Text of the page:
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Community and Q&A

How to properly shim heavy windows

chrislene | Posted in General Questions on

I would appreciate some feedback on shimming triple paned windows. Upon inspection, I find stacks of mixed material (plastic, wood) shims under my new window installations. They look awkward, often are loose to the touch… and sometimes fall out. I am concerned that over time, they will fail.

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  1. Expert Member
    Michael Maines | | #1

    That's definitely sloppy workmanship, but just because there is a mix of materials doesn't mean it will fail. Shims do loosen over time as framing materials dry and shrink, but they are usually locked in with spray foam or another air-sealing method.

    Your plywood buck is more concerning to me--it looks like it was pulled out of a scrap bin and has already started to decay.

    1. chrislene | | #2

      Many shims piles are already loose. The plywood buck has been installed for about 5 months without window, could that be the cause of the poor condition?
      Is the need for many shims because the rough opening was too large?
      What should I do about the sloppy workmanship?

      1. Expert Member
        MALCOLM TAYLOR | | #3


        - Do the windows have flanges?

        How wide are the larger gaps between the window and framed opening?

        1. chrislene | | #11

          I have not been back to measure yet - but the non nailing window flange is 1 1/14" and in some windows it sits above the sill... so that gap has to be at least 1 1/4".

          1. Expert Member
            MALCOLM TAYLOR | | #13


            Which defeats the whole purpose of the flange. It neither provides an overlap on the framing to help prevent water ingress, or a fastening point to the sheathing to keep things tight. (see my post #10)

      2. Expert Member
        Michael Maines | | #4

        Have you brought it up with your builder? They may or may not care, but it's worth mentioning. Rough openings for flangeless windows are often 1/2" bigger than the unit on each side. Sometimes openings end up a little bigger than intended, or sometimes people make mistakes when doing the math.

        1. chrislene | | #12

          I haven't brought it up yet. I am tired of being the quality control and of fighting for a quality product.

  2. Mike_J | | #5

    It looks sloppy, but not at all unusual for a contractor accustomed to installing standard flanged windows. The only thing I suggest is that you check the manufacturer's installation instructions for clip location and spacing. Most seem to require clips within the first few inches from a corner and no more than 18"-24" apart everywhere else. Each clip should have shims on each side or directly under the clip if possible.

    We use scraps of Zip sheathing and composite shims and save the wood shims for interior doors, but I'm probably being overly cautious.


  3. Expert Member
    Akos | | #6

    European windows are a bit different than domestic, since the frames on these is structural you don't need the support of shims. The shims are only there to set the frame up plumb and level, once the window is foamed in, the shims can be take out and the gap filled up. You have to be careful with aggressive shimming especially on the top on the sides as you can flex the frame enough that it won't close properly.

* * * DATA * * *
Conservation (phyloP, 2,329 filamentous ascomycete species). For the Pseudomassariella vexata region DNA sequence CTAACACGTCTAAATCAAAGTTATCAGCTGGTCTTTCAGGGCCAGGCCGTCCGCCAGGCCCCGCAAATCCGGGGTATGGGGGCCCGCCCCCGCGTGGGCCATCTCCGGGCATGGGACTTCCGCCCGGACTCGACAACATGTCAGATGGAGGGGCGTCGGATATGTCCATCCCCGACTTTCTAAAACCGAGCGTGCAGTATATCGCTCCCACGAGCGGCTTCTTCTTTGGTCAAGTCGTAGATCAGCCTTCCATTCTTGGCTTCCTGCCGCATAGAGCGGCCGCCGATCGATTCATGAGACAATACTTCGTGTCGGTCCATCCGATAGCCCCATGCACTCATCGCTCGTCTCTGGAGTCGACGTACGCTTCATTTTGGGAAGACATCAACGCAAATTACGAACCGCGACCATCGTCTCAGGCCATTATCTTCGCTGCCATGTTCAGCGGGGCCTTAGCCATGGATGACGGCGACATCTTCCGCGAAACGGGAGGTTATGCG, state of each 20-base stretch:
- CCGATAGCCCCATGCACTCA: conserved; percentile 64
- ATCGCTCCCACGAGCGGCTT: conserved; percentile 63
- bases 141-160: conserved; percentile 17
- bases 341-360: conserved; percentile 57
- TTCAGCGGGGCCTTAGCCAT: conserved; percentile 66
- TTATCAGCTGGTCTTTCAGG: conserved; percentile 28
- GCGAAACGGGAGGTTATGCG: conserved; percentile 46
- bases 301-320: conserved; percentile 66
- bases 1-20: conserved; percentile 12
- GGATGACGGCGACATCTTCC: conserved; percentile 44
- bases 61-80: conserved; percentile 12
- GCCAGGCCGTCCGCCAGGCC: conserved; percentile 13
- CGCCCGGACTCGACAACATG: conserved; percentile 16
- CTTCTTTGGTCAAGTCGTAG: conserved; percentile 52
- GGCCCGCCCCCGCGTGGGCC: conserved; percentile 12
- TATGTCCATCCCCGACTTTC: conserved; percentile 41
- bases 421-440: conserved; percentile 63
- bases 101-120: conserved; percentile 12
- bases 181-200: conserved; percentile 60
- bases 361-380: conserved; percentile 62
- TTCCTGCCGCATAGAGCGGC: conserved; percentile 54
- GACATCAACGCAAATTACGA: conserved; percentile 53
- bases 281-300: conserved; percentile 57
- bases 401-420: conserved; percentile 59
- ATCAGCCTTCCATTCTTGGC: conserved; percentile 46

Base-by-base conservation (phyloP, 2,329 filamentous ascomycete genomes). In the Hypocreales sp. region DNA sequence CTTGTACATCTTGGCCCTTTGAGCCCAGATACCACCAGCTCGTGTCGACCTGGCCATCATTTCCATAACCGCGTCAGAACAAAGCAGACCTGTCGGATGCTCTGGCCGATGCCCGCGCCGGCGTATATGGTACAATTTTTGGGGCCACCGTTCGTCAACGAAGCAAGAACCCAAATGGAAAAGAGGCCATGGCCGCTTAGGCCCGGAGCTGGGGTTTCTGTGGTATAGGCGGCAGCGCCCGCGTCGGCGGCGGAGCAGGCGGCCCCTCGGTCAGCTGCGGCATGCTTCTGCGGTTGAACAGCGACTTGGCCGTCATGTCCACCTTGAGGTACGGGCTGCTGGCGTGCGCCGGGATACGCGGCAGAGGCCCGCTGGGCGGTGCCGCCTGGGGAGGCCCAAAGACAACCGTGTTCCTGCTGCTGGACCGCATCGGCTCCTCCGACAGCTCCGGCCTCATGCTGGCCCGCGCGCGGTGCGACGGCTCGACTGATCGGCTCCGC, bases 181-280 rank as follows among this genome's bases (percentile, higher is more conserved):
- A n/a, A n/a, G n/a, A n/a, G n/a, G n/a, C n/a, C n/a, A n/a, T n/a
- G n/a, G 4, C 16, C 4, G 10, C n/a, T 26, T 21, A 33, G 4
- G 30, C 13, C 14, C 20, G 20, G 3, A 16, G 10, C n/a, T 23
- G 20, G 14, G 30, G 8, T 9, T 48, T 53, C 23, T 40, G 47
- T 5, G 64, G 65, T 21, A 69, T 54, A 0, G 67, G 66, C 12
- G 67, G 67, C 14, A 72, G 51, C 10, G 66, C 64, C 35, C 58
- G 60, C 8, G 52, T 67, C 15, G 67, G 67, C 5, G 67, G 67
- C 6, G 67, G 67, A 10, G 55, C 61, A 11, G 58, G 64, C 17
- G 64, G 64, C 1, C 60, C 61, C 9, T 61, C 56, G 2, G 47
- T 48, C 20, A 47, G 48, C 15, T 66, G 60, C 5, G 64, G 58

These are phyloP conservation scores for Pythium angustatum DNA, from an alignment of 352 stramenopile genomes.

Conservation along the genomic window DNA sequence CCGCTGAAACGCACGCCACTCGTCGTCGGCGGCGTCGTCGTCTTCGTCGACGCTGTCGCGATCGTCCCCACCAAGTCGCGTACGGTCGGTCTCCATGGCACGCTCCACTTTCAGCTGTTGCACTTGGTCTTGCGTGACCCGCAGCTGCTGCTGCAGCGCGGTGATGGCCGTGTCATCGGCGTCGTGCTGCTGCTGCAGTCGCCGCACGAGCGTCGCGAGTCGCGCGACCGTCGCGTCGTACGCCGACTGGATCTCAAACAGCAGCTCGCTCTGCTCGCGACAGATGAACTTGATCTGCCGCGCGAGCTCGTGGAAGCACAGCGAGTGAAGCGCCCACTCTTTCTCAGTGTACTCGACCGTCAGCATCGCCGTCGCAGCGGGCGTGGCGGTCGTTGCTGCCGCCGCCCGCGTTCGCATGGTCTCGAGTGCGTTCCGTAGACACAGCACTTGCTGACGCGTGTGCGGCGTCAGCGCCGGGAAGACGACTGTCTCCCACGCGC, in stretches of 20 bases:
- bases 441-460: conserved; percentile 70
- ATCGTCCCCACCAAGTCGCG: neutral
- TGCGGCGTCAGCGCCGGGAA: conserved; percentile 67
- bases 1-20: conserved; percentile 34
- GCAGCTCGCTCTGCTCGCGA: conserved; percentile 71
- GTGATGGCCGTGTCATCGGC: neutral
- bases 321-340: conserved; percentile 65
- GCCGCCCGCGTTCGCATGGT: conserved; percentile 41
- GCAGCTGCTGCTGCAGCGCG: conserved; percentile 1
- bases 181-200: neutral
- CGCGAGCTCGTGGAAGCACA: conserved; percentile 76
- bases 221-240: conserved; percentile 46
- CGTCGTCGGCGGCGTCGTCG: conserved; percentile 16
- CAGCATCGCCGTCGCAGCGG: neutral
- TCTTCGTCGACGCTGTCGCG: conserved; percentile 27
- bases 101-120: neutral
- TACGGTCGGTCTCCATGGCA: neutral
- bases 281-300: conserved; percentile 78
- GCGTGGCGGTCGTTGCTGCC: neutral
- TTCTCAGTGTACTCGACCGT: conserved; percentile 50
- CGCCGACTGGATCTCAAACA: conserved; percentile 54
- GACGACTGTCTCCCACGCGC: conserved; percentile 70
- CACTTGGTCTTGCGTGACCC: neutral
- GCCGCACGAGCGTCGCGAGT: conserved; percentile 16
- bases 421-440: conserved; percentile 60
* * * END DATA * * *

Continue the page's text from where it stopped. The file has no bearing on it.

As long as the window opens easily and the gaps between the operable and fixed section is even, the window can be foamed in.

    The thing that I don't like is the sloppy install of the clips. It doesn't take much effort to get those to sit nice and flat and at least properly drive in screws.

  4. Patrick_OSullivan | | #7

    Gosh. I don't mean this as a criticism to the poster, but, how did you end up with above-average materials with such a sloppy installation? You have nice, imported windows with a quality tape product in the mix, and an installation that betrays a total lack of concern for, well, anything.

    Side note: The bugle head screws being used look like they might be GRKs, and while they're one of my favorite screws in general, the bugle head is not really ideal for this use case. I would recommend a washer head screw, often labeled "cabinet" screws. The GRK version of those is my single most used fastener for miscellaneous tasks. They're excellent, and my own windows are held in by literally hundreds of them.

    1. chrislene | | #9

      Funny you ask. I did my homework and hired someone who is a prominent person in the building science world. The window installation is but one of many issues. For example, how do I fix this Stego/slab edge problem? We have radon issues.

  5. brendagray | | #8

    It's important to ensure proper installation and stability for your triple-paned windows. The use of mixed and potentially unstable shims might lead to long-term issues. Loose or falling shims can affect the window's performance, such as air leakage or compromised insulation.

    Consider discussing your concerns with the installer or contractor who handled the window installation. Request that they address the use of appropriate, durable shims to provide better support and longevity for your windows. This step can help prevent potential problems down the line.

  6. Expert Member
    MALCOLM TAYLOR | | #10

    I think a lot of this is a knock-on from the poor framing. If the sill is level and straight, you end up with few if any shims there - and certainly no thick ones. It's hard to tell from the photos, but the large gap at the jamb comes from either the un-level sill, or from the RO being too big.

  7. buildzilla | | #14

    i think akos is on point about shims being only temporarily important, but on another note, those look like nice windows (and tape), what kind are they and where did u pick them up?

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